“So, you’re at the homecoming dance, and Zoey and Zeke have just won the impromptu dance off and as a result been named homecoming king and queen. That certainly won’t present a problem with the people who supposedly won the voting for homecoming king and queen.”
“Hey, they rigged the voting and stuffed the ballot box,” Zoey pointed out, “We have the proof.”
“True,” the gm observed, “but you have bigger problems just now, because as you stand there basking in the adoration of your fellow students of James Howlett High, the floor buckles and the gratings fly up from all the drains as a familiar oily sludge erupts from the floor and coalesces into the form of … the Sludge, tables and chairs overturning as students, teachers, and parents scramble out of the way.”
“I dive behind the nearest table and as I’m doing so change, coming out the other side combat ready,” the player for James/Mr. Clean stated hurriedly.
“I do a spin building up my kinetic energy and in the blur change as well,” the player for Zoey/Boom Boom added.
“Is anybody watching me?” Tess/Derby Girl’s player asked.
“No, everyone is focused on either getting out of the way or trying to grab their phones to take pictures of the Sludge.”
“Then I’m going to change right where I am and throw up a shield over the people to protect them,” Derby Girl checked the move sheet.
“And you Zeke?” looking at Zeke/Z3r0’s player with a question.
“Snapping my helmet into place I change as well, and send Lucky up to the rafters over the Sludge,” Z3r0 confirmed.
“Good, you all do that, but Derby, about that shield,” the gm turned back to Derby Girl, “Are you trying to protect the people or change the environment in the gym?”
Author’s Note: The above is excerpted and badly paraphrased from an episode of our Masks AP. My apologies to the players if I have in any way misrepresented what actually happened.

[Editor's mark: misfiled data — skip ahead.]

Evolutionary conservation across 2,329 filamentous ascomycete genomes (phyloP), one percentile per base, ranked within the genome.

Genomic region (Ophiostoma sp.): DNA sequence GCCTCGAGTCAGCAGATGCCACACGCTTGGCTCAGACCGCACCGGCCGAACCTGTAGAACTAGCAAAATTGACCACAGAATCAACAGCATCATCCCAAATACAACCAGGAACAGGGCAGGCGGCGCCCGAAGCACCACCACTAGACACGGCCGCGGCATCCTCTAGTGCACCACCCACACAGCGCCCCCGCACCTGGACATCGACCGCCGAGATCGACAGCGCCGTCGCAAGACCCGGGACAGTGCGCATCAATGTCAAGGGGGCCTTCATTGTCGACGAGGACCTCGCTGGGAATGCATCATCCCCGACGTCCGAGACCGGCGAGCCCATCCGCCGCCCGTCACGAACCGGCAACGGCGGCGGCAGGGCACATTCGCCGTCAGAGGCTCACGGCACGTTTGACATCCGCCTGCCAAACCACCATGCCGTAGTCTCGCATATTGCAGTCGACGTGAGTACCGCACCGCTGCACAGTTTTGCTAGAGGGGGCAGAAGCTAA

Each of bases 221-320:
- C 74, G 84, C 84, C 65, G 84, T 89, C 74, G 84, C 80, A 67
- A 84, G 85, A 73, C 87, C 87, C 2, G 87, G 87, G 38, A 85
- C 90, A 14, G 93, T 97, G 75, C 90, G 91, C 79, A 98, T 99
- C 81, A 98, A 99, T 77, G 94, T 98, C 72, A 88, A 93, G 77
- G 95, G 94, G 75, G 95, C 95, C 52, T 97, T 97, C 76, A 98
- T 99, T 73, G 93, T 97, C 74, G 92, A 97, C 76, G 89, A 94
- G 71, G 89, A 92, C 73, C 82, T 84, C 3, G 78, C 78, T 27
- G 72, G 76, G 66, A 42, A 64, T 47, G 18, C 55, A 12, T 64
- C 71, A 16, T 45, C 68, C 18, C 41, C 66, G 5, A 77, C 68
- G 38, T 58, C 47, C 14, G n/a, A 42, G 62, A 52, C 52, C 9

So, what is this, “Masks,” thing anyway? Masks: A New Generation by Brendan Conway is a Powered by the Apocalypse game in which players take on the roles of teenage super heroes in Halcyon City, or in any place you like for that matter. The inside cover puts it thusly, “Masks: A New Generation is a super hero roleplaying game in which a team of young heroes fights villains, saves lives, and tries to figure out who they are- noble paragons? Dark avengers? Or regular kids? All against the backdrop of Halcyon City, the greatest city in the world.” Fundamentally, Masks is about the difficulties of being a teenager, and one with super powers to boot.
Masks uses the Apocalypse World rules engine, and bears the same open elegant resolution. To do anything, roll 2 six-sided dice and add something to it. On a 10+ you do it, no problems, on a 7-9 you do it but there’s some complication, on a 6- things get interesting.
There are some fundamental truths about characters in Masks that frames the nature of the game and what it’s about. “You all choose to be here.” You might have been pressured, and you might feel guilt, you might gripe about the team, but ultimately, for whatever reason, you choose to be part of the team and for the most part remain part of the team. You aren’t killers. You’re a young team, and may have made some mistakes, but you don’t resort to killing people to solve problems. Killing people has far reaching ramifications. You aren’t illegal, or openly hunted … yet. The team might be illegal, or it might not. People might be looking for you, or they might not. In any case, the authorities aren’t after you directly, not so far anyway. By the same token you aren’t loved, the city doesn’t know who you are and you do not have renown. What sort of renown you will make is up to you.
The characters are teenagers, between 13 and 19 and as such have all of the emotional and personal baggage that goes with being a teenager. Adults tell you who you are and how you fit into the universe … Whether you agree or not is another story. Everything is bigger and more melodramatic and more immediate and important than anything else. Influence is a big deal in Masks, have influence over someone else and it’s a help when you need to do things, but when they have influence over you, well the boot is definitely on the other foot at that point. Being teenagers you always make good productive decisions, don’t you?
There are ten playbooks in Masks. (Ok, there are actually a few more but they aren’t in the core book and were designed later.)
- The Beacon – “You don’t have to do this. You could probably have a safe, decent, simple life. It’d be nice, but … come on. Superpowers! Aliens! Wizards! Time travel! You’re out of your depth but who cares? This is awesome. Everybody should try it.”